Ecuador’s indigenous communities are integrated into mainstream culture to varying degrees, but some also practice their own indigenous cultures, particularly the more remote indigenous communities of the Amazon basin. Spanish is spoken as a first language by more than 90% of the population and as a first or second language by more than 98%. Some of the Ecuadorian population may speak Amerindian languages, in some cases as a second language. Two percent of the population speak only Amerindian languages.


The music of Ecuador has a long history. Pasillo is a genre of indigenous Latin American music. In Ecuador, it is the “national genre of music”. Over the years, many cultures have brought their influences together to create new types of music. There are also different types of traditional music such as Albazo, Pasacalle, Fox Incaico, Tonada, Capishca, Bomba (very established in Afro-Ecuadorian societies), and so on. Tecnocumbia and Rockola are clear examples of the influence of foreign cultures. One of the most traditional forms of dance in Ecuador is Sanjuanito. It originates from northern Ecuador (Otavalo-Imbabura). Sanjuanito is a type of dance music played by the mestizo and indigenous communities during festivals. According to Ecuadorian musicologist Segundo Luis Moreno, Sanjuanito was danced by the Amerindians on the birthday of San Juan Bautista. This important date was set by the Spanish on 24 June, coincidentally the same date that the Amerindians celebrated their Inti Raymi rituals.


Ecuadorian cuisine is varied and varies with the altitude and associated agricultural conditions. Most regions in Ecuador follow the traditional three-course meal of soup, a course that includes rice and a protein, and then dessert and coffee to finish. The evening meal is usually lighter and sometimes consists only of coffee or herbal tea with bread.

In the highland region, pork, chicken, beef and cuy (guinea pig) are popular and served with various grains (especially rice and maize) or potatoes.

Seafood is very popular in the coastal region, with fish, shrimp and ceviche being an important part of the diet. Generally, ceviches are served with fried plantains (chifles y patacones), popcorn or tostado. Dishes based on plantains and peanuts are the basis of most meals on the coast. Encocados (dishes containing a coconut sauce) are also very popular. Churrasco is a staple in the coastal region, especially in Guayaquil. Arroz con menestra y carne asada (rice with beans and grilled beef) is one of Guayaquil’s traditional dishes, as is fried plantain, which is often served with it. This region is a leading producer of bananas, cacao beans (used to make chocolate), shrimp, tilapia, mango and passion fruit, among other products.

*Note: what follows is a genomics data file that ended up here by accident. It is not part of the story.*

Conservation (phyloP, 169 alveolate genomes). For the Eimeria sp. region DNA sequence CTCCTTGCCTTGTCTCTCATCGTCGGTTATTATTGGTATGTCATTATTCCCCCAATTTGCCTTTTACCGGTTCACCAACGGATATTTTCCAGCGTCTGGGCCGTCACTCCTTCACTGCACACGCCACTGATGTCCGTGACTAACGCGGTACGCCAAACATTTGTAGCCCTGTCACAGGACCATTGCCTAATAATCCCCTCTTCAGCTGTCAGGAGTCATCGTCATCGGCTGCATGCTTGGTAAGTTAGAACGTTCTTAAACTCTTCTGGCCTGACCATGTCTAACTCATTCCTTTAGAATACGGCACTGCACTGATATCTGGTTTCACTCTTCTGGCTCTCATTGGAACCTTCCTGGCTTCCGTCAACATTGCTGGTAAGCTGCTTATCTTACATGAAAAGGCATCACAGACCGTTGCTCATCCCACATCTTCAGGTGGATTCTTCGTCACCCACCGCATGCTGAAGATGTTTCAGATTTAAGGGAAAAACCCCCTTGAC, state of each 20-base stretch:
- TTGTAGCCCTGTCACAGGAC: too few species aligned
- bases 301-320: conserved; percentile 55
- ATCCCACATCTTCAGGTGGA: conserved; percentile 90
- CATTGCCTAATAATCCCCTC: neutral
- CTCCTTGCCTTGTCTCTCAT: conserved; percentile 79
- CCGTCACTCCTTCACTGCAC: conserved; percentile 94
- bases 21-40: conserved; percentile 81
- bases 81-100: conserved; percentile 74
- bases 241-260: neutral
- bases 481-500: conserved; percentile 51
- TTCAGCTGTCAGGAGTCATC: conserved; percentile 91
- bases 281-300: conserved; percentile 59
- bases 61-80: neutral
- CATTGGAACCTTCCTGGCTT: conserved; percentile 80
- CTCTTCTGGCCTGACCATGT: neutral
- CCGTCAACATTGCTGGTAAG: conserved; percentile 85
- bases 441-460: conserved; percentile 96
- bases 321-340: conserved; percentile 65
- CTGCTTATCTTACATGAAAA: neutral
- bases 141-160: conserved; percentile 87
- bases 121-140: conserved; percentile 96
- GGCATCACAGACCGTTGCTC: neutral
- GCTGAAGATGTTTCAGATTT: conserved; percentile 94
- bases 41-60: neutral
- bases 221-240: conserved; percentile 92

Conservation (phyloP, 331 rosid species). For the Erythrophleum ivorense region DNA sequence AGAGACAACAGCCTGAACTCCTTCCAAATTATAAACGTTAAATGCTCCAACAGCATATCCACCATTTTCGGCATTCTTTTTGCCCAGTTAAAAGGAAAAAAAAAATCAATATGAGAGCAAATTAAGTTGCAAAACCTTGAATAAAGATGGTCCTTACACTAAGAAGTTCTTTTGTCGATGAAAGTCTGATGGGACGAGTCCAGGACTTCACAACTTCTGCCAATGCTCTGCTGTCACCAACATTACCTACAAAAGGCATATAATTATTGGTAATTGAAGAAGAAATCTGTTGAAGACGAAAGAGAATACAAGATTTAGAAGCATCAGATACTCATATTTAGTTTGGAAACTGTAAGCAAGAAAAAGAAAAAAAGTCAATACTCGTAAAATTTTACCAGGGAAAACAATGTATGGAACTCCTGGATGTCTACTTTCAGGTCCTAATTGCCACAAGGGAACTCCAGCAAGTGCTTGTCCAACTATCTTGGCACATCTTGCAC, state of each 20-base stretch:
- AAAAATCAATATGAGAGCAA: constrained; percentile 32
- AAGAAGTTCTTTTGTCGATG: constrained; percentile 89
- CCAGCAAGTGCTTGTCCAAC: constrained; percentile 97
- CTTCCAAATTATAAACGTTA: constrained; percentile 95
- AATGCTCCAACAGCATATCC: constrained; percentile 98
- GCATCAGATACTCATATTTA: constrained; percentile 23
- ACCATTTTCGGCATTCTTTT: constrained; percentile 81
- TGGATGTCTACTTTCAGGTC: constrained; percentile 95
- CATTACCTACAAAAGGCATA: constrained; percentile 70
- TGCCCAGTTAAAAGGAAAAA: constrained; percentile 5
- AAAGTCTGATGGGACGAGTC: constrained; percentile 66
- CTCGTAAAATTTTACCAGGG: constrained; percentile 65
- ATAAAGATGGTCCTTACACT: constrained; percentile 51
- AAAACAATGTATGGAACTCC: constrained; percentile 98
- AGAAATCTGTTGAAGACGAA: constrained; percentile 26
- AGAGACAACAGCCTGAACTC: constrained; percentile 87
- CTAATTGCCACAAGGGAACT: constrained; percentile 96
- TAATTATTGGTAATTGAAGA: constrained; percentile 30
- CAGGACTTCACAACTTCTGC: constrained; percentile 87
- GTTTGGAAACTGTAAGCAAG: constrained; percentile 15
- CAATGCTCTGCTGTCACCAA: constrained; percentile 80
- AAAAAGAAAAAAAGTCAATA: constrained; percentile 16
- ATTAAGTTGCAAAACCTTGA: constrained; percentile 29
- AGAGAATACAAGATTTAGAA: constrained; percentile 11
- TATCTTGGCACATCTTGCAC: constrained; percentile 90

In the Amazon, a staple food is the yuca, also called cassava. Many fruits are available in this region, including bananas, tree grapes and peach palms.


The best-known art styles from Ecuador belonged to the Escuela Quiteña, which developed from the 16th to 18th centuries, examples of which are on display in various old churches in Quito. Ecuadorian painters include Eduardo Kingman, Oswaldo Guayasamín and Camilo Egas from the Amerindian movement; Manuel Rendon, Jaime Zapata, Enrique Tábara, Aníbal Villacís, Theo Constanté, Luis Molinari, Araceli Gilbert, Judith Gutierrez, Felix Arauz and Estuardo Maldonado from the Informalist movement; and Luis Burgos Flor with his abstract, futuristic style. The indigenous people of Tigua, Ecuador, are also world-renowned for their traditional paintings.

Stay Safe & Healthy in Ecuador

Stay Safe in Ecuador

Tourists should use common sense to ensure their safety. Avoid problems by not showing large sums of money, not visiting areas close to the Colombian border, staying away from civil unrest and not using the side streets of major cities at night. The biggest threat in most places is probably petty theft: don’t leave your belongings unattended on the beach, for example, and pickpockets can be found in some of the busiest areas, including Quito’s trolebus (metro), bus terminals and the buses themselves. Buses allow hawkers to board briefly and try to sell their wares; however, they are often thieves themselves, so keep an eye on them. Hotel staff are usually a good source of information on where to avoid.

You can always ask the tourist police, police officers or the tourist office about dangerous areas.

Ecuador offers great hiking and climbing opportunities. Unfortunately, some travelers have been attacked and robbed in remote sections of known climbing routes – several rapes have also been reported, so female hikers/mountaineers should be extremely careful. Travelers are strongly advised to avoid solo treks and to go in large groups for safety reasons.

Stay Healthy in Ecuador

Ecuador is widely regarded as a developing country and health risks are a major problem. Food-borne diseases are among the most important, but are easily treated with digestive drugs such as antacids or antidiarrhoeals.

Bottled water is the watchword in Ecuador if you don’t want to get sick. This applies not only to foreigners who don’t have the stomach for Ecuadorian food, but also to Ecuadorians who know that they can get very sick if they don’t boil their water or drink it from the bottle. As a result, you can buy water almost anywhere (even in the most remote places) for well under $0.25 to $0.50. Sometimes hostels and hotels provide bottled water that you can use to brush your teeth.

It is advisable to be vaccinated against typhoid and possibly yellow fever, depending on the region you are visiting.

Outside the major cities and tourist areas, malaria can be a problem during the rainy season on the coast.



South America


North America